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Genome wide association studies have enabled us to identify genes which are associated with cardiovascular disease at the level of the whole genome. However, the challenge now is to establish the role of these genes in the pathology of cardiovascular disease.

This project will aim to exam the role of a novel candidate gene in cardiovascular disease. In order to addresses these questions we will use well established assays of primary cell function to assess how the loss of this candidate gene alters cell functions such proliferation, migration and the response to flow, using state of the art cellular imaging equipment as well as basic molecular biology skills. The information gained from these In vitro studies will then be used in a targeted fashion to investigate the role of the candidate gene in models of In vivo cardiovascular disease, in particular the development and regression of atherosclerosis and models of altered vascular function such as vascular injury and ischaemia models.

Training Opportunities

This DPhil will be based at the Welcome Trust Centre for Human Genetics under the supervision of Professor Channon and Dr Douglas. We are part of a wider scientific community with expertise in Cardiovascular Disease allowing for collaborative work with other senior scientist. By the end of this project the candidate will have developed a wide range of skills in both In vitro cell based assays as well as In vivo models of cardiovascular disease. Training in scientific techniques as well as scientific presentation and writing will be given throughout the project.

As well as the specific training detailed above, students will have access to a wide-range of seminars and training opportunities through the many research institutes and centres based in Oxford. Students are also able to attend the Methods and Techniques course run by the MRC Weatherall Institute of Molecular Medicine. This course runs through the year, ensuring that students have the opportunity to build a broad-based understanding of differing research techniques.

Generic skills training is offered through the Medical Sciences Division's Skills Training Programme. This programme offers a comprehensive range of courses covering many important areas of researcher development: knowledge and intellectual abilities, personal effectiveness, research governance and organisation, and engagement, influence and impact. Students are actively encouraged to take advantage of the training opportunities available to them.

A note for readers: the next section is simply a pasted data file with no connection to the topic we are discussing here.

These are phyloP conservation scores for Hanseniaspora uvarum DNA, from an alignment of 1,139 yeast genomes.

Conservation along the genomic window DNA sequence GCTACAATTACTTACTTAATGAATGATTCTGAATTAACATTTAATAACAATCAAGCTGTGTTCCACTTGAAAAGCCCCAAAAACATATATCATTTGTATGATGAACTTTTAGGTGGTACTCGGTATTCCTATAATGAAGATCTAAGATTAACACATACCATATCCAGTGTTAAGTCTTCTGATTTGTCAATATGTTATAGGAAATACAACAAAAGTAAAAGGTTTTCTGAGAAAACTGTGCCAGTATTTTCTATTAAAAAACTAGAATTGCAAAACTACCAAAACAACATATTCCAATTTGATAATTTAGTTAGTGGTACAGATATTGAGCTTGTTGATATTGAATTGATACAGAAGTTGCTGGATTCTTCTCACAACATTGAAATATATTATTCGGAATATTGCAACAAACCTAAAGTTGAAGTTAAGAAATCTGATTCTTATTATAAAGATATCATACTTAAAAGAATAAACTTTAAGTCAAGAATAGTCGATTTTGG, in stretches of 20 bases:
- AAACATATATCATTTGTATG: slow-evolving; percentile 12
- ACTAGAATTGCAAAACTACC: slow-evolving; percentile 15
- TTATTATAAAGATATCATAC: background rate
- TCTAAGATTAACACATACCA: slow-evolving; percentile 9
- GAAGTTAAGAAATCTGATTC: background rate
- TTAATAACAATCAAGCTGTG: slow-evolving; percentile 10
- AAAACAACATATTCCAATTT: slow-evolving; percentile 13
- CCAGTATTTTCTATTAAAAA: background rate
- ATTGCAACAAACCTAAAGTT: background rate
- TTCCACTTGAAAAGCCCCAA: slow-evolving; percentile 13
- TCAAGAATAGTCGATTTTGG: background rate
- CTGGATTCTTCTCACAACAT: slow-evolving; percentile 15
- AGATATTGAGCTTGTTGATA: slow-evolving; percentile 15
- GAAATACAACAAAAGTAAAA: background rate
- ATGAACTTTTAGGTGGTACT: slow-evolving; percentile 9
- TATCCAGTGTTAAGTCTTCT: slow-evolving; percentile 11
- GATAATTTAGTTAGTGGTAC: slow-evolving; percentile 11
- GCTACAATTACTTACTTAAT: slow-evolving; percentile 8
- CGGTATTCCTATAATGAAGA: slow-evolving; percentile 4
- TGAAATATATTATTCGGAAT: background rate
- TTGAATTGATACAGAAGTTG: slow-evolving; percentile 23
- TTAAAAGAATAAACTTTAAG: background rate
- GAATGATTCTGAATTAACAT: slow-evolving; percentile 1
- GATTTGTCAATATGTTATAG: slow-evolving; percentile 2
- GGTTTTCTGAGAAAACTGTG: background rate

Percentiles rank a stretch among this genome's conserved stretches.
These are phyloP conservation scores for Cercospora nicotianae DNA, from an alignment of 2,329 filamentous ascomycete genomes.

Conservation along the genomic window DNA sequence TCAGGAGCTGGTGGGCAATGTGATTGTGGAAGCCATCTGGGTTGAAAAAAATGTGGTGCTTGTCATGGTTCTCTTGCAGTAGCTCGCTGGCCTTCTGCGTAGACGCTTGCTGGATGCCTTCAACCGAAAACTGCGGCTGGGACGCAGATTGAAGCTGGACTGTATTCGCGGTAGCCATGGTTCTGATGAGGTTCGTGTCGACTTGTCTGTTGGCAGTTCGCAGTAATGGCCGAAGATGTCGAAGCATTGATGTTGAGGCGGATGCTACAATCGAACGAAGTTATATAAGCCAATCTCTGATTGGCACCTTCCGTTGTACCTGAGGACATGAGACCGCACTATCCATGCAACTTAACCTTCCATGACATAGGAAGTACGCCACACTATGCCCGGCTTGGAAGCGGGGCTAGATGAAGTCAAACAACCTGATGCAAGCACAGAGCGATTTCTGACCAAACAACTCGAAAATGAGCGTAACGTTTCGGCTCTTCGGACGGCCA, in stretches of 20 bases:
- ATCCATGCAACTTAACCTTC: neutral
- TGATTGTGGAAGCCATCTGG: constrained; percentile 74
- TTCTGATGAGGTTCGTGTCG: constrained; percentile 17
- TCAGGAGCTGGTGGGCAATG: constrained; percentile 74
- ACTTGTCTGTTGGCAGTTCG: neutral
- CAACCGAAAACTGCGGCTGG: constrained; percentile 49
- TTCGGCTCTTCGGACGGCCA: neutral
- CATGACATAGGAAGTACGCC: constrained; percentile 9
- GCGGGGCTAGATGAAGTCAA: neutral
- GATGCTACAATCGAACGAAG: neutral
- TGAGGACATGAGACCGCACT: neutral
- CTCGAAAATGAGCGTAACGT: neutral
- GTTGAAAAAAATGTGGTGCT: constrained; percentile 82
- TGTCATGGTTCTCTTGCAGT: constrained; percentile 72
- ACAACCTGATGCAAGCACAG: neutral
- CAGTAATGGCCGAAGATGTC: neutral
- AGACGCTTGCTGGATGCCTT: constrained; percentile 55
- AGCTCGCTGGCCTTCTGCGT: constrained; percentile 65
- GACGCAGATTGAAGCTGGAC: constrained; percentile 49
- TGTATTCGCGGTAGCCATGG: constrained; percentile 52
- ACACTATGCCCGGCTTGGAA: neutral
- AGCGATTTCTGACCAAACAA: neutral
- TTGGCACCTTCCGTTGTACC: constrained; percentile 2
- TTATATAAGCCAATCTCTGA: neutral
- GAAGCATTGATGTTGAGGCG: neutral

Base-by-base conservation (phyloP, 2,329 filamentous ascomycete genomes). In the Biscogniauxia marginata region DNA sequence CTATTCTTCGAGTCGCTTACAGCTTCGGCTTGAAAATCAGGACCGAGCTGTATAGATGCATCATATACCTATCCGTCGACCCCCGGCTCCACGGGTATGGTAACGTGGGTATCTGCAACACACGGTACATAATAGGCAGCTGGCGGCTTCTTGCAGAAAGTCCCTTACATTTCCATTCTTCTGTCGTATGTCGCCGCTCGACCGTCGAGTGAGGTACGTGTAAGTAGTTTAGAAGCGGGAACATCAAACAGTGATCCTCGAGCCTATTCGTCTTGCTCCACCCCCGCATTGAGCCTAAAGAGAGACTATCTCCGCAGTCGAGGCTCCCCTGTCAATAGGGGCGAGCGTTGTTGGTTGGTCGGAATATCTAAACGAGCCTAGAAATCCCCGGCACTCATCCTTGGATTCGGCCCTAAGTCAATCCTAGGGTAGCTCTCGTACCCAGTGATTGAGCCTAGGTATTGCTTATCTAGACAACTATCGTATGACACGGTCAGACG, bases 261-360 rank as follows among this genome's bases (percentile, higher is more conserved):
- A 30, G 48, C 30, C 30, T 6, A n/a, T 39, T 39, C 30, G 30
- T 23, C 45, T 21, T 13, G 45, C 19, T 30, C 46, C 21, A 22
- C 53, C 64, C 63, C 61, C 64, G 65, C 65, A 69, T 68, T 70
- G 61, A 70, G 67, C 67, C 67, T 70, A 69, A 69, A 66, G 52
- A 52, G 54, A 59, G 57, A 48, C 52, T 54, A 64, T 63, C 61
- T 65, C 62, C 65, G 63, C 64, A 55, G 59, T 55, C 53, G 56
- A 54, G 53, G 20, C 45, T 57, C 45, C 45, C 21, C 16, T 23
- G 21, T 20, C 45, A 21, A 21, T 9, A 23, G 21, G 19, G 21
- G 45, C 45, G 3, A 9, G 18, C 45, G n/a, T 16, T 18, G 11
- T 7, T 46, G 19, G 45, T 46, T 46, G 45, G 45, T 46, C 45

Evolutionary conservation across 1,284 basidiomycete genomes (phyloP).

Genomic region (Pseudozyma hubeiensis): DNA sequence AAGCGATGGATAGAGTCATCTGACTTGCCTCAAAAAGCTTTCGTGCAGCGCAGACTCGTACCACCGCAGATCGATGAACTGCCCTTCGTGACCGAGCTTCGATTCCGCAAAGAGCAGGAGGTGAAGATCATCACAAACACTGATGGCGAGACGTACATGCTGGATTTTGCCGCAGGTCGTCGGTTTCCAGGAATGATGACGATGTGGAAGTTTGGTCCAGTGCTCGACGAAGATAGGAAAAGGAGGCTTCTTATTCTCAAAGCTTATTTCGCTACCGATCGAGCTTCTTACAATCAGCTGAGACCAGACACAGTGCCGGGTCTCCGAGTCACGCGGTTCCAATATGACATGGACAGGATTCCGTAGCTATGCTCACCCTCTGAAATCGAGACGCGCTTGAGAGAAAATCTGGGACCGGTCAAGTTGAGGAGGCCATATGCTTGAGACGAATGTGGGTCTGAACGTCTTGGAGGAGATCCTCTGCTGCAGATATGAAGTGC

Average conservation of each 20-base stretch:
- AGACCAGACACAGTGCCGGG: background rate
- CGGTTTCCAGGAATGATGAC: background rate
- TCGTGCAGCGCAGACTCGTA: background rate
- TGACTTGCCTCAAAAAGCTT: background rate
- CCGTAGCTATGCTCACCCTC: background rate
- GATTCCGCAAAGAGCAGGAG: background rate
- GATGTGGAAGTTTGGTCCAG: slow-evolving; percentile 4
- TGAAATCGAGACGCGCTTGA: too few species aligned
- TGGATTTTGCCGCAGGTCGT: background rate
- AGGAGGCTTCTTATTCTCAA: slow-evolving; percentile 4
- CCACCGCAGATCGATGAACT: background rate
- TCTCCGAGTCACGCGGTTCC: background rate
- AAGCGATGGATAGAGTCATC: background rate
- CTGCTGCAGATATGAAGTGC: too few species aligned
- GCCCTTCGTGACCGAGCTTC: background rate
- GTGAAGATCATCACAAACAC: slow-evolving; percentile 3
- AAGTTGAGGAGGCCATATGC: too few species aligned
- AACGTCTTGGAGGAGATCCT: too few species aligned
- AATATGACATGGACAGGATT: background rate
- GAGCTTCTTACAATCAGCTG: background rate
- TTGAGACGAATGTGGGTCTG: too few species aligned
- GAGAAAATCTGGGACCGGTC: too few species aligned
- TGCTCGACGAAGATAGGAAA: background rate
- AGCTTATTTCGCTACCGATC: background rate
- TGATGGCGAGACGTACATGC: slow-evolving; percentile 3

The Department has a successful mentoring scheme, open to graduate students, which provides an additional possible channel for personal and professional development outside the regular supervisory framework. We hold an Athena SWAN Silver Award in recognition of our efforts to support the careers of female students and staff.

Publications

1 Chuaiphichai S et al.  A Key Role for Tetrahydrobiopterin-Dependent Endothelial NOS Regulation in Vascular Resistance Ateries: Studies in Endothelial Cell Tetrahydrobiopterin-Deficient Mice.  British Journal of Pharmacology 2017; 174 (8): 657-671. PMID 28128438
2 Kerr AG et al. Episomal Nonviral Gene Therapy Vectors Slow Progression of Atherosclerosis in a Model of Familial Hypercholesterolemia. Mol Ther Nucleic Acids. 2016;5(11):e383. PMID 27824334.
3 Fan LM et al. Endothelial cell-specific reactive oxygen species production increases susceptibility to aortic dissection. Circulation. 2014;129:2661-72
4

Patel J et al.  RGS1 regulates myeloid cell accumulation in atherosclerosis and aortic aneurysm rupture through altered chemokine signalling. Nature Comms. 2015;6: 6614. PMID 25782711.

Research Themes, Tools and Technologies

Supervisors

Key Dates for October 2018 Entry

Application deadline:  12 noon GMT on Monday 8 January 2018

Interviews for shortlisted candidates: Week commencing Monday 22 January 

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How to apply

To apply for a place on the DPhil in Medical Sciences you will need to submit an application using the online application form.

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